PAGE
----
This week we’re talking sneaky sugar on food labels and we’re doing our first guide on the trendy Keto Diet.
Not any huge shifts in what we’re doing with training this week, especially as it follows a holiday week. Shannon is trucking along with yoga, spinning and the occasional HIIT workout. Meanwhile, Nick’s client load has increased, which means he’s really focusing on mobility exercises/movements to stay mobile for his clients.
On a related note, Shannon, who completed her Yoga Teacher Training in April of this year, is now also insured, meaning she can teach classes pretty much anywhere as she has her liability coverage in place – Woo hoo!
Companies Hiding Sugar on Food Labels
Sugar is a topic that has come up before on the podcast, but one topic that we’ve not covered in much detail is the range of sugars there are and how prevalent they are in food.
We discovered an article about a recent conference on Snackification that Well + Good hosted, where a panelist – the founder and CEO for the yogurt brand, Siggi’s – spoke about how he’d noticed that food brands were burying sugar in their ingredients lists, with the idea that this was an attempt to deceive consumers on the sugar content of a product.
Other conference speakers, including a nutritionist who had worked with brands in the past, addressed the idea further and confirmed that brands would use different types of sugar so they can split it up on the ingredients list, so that “sugar” doesn’t appear at the top of the list (where the ingredients that exist in greatest weight are listed).
We list off some of the types of sugar that you can typically see on labels, including sucrose, high-fructose corn syrup, barley malt, dextrose, maltose and rice syrup, but there are so many more!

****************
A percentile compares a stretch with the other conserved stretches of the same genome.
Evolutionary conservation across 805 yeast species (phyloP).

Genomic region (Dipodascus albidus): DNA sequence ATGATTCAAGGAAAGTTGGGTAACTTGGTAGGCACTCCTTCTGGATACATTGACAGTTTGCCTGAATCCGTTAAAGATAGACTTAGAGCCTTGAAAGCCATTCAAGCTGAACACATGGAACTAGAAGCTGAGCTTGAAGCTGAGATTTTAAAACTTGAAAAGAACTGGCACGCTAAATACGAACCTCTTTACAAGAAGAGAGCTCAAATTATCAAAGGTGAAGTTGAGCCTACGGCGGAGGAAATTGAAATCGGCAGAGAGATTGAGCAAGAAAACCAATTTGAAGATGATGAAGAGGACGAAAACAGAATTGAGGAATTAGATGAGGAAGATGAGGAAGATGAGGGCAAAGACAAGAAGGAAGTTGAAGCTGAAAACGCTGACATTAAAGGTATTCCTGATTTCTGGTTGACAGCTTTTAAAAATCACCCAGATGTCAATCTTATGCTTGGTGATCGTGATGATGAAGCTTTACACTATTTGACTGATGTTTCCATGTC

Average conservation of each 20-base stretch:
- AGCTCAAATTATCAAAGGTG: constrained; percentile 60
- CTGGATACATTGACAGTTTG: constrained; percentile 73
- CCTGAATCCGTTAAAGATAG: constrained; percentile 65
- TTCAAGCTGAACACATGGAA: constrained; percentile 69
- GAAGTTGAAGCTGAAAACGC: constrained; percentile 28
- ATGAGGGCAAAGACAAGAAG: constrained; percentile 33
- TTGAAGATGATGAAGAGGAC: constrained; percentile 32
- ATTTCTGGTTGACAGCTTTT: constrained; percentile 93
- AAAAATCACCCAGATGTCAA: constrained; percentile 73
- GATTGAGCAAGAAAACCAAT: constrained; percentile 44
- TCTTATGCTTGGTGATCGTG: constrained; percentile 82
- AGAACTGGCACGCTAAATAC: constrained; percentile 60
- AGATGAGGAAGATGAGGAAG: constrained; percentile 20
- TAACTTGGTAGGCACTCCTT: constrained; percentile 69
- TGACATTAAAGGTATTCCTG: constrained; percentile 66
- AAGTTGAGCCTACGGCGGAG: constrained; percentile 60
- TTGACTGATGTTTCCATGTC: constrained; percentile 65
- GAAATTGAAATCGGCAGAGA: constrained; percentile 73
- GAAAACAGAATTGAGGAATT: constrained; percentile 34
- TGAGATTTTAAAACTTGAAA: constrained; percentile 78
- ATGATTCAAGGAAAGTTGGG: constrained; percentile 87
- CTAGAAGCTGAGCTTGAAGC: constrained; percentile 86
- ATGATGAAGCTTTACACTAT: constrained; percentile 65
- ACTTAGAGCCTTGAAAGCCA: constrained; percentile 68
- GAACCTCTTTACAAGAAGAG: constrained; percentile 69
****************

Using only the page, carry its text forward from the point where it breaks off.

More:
To see how this plays out in a few products in our own kitchen, we raided our pantry for a few different products and looked at the labels. We analyzed the labels of KIND Bars, Trader Joe’s Toasted Coconut Pancake Mix and Trader Joe’s Peppermint Hot Chocolate.
FYI, you typically want to keep your sugar intake below 25 grams per day.
The Food and Drug Administration (FDA) has demanded a label makeover, specifically calling out the number of grams of added sugar, separate from the natural occurring sugars, such as from fruit, but it’s been delayed and is TBD now.
TIP: Until the FDA’s label change is in full effect, the best way to avoid getting fooled is to familiarize yourself with the different sugar monikers called out in this article and reading the full ingredients list—not just what comes first.
Guide to the Keto Diet
It’s a buzzword that is popping up everywhere and is at an all-time high for Google searches, with huge surges in the last few month specifically. It’s the Ketogenic or “Keto Diet.”
We reference a fantastically informative article by Mark Sission, who is releasing a book on the Keto Diet this fall, and break down what this diet is and why it’s so popular now.
What does it mean to “go keto?”
Eating a ketogenic diet involves eating a high fat, moderate protein, low carb diet. This diet promotes a state called ketosis when you start producing ketone bodies in your bloodstream, where there is a decreased production of glucose, leading your body to burn fat without compromising muscle. This is the only known “protein-sparing” weight-loss technique.
So what is this thing called ketosis and why does it matter for health/fitness?